The distinction between custody and guardianship is not without controversy, and you need a bit of a historical perspective to understand it properly. These documents are drawn from posts to my blog on the subject and talk about the relationship between custody and guardianship in more detail.
The rest of this chapter will talk about custody in a lot more detail, and the next chapter, Children > Guardianship, will give a similar discussion about guardianship.

II. The Divorce Act and the Family Relations Act

Both the federal Divorce Act and the provincial Family Relations Act deal with the custody of children, however the Divorce Act applies only to married couples. The Family Relations Act, on the other hand, is available to anyone seeking custody of a child, including married couples and people who aren't the biological parents of a child. While the two acts are generally the same, there are a few important differences:
Who is a child?
  • The Divorce Act calls children "children of the marriage," and s. 2(1) of the act defines a child of the marriage as the child of one or both spouses, providing that the child is under the age of majority at the time, or older but unable to withdraw from the care of his or her parents.
  • The Family Relations Act, at s. 1(1), defines a "child" as a person under the age of nineteen, and s. 87 says that adult children can also be "children" for the purposes of the part of the act which deals with child support.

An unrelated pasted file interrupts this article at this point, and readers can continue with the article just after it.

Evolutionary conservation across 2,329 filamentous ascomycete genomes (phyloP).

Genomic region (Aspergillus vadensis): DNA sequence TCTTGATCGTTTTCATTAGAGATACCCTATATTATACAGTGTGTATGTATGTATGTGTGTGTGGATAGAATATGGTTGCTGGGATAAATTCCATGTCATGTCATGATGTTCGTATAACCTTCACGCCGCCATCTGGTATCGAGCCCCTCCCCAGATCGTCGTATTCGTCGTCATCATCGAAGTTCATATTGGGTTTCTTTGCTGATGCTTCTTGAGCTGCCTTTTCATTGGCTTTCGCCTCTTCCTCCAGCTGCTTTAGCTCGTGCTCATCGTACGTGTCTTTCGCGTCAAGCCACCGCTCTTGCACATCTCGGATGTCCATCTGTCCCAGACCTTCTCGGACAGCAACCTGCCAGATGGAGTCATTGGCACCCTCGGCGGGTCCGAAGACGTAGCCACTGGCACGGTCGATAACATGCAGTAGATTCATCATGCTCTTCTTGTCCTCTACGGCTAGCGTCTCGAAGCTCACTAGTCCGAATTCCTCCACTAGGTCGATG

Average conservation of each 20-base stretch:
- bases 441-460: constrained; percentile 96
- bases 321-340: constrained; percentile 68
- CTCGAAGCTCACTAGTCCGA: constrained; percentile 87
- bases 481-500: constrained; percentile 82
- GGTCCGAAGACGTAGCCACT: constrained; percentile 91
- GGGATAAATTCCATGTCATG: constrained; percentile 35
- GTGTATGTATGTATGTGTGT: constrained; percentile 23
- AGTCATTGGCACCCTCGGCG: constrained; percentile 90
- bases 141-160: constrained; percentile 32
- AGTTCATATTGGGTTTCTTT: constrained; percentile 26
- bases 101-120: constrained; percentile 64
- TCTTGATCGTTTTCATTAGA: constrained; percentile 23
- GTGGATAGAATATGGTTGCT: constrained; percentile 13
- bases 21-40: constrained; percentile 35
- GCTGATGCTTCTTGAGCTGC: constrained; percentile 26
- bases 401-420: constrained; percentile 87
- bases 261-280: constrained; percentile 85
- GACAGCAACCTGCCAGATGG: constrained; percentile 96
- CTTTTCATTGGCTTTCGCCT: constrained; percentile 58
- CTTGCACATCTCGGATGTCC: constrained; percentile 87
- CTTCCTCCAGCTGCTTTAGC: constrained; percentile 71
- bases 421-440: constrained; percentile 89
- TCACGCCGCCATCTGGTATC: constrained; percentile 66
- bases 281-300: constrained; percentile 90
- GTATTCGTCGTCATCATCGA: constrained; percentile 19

Which act applies?
  • The Divorce Act is only available to parents who are or used to be married to each other, and the person making the application must have been "habitually resident" in the province in which the appliction is made for at least one year.
  • The Family Relations Act is available to anyone, providing that the child is "habitually resident" in British Columbia at the time the application is made.
Does custody include guardianship?
  • The Divorce Act only deals with custody and access. Under this act, guardianship is a part of having custody, so a person with a Divorce Act order for the custody of a child automatically also has guardianship of the child.
  • The Family Relations Act deals with both custody and guardianship, and orders made pursuant to this act usually provide for custody and guardianship separately. Section 27(4) of the Family Relations Act says that where an order for custody under the Divorce Act has been made, the custodial parent is also the child's guardian.
  • In general, an order for custody under either act is considered to include an order for guardianship unless the order separately provides for guardianship.
A. Key Statutory Provisions
These are the important sections of the Divorce Act which talk about custody.